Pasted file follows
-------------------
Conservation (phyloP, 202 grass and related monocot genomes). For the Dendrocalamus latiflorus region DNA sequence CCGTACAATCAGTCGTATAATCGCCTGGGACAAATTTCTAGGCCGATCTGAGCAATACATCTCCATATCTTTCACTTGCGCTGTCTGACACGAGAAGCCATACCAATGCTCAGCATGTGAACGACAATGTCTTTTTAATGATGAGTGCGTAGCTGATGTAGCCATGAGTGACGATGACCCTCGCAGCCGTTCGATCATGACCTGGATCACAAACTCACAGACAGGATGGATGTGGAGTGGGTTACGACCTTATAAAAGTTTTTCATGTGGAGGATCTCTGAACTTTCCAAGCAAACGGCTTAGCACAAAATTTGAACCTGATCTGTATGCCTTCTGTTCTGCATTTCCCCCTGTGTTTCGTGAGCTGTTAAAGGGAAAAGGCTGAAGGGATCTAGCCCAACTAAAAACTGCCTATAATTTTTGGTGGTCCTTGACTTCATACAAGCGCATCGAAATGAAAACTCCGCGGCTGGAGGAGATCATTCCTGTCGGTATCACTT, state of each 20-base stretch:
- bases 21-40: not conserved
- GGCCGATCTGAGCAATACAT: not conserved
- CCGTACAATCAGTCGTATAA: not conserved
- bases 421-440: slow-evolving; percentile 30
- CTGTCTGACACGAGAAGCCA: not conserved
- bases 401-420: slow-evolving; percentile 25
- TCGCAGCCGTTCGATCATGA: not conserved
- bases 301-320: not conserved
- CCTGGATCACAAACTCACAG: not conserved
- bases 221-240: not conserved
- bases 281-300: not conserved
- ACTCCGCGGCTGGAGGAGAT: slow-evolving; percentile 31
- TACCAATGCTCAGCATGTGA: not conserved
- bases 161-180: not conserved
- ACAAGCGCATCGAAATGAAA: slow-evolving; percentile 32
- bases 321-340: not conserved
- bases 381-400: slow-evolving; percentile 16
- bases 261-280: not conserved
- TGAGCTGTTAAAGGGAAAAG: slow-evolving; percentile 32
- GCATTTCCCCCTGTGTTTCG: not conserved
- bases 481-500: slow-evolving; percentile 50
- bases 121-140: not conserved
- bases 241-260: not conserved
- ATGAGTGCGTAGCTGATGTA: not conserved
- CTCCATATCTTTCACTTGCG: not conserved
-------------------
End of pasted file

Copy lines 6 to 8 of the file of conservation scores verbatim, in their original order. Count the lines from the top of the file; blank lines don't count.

- CTGTCTGACACGAGAAGCCA: not conserved
- bases 401-420: slow-evolving; percentile 25
- TCGCAGCCGTTCGATCATGA: not conserved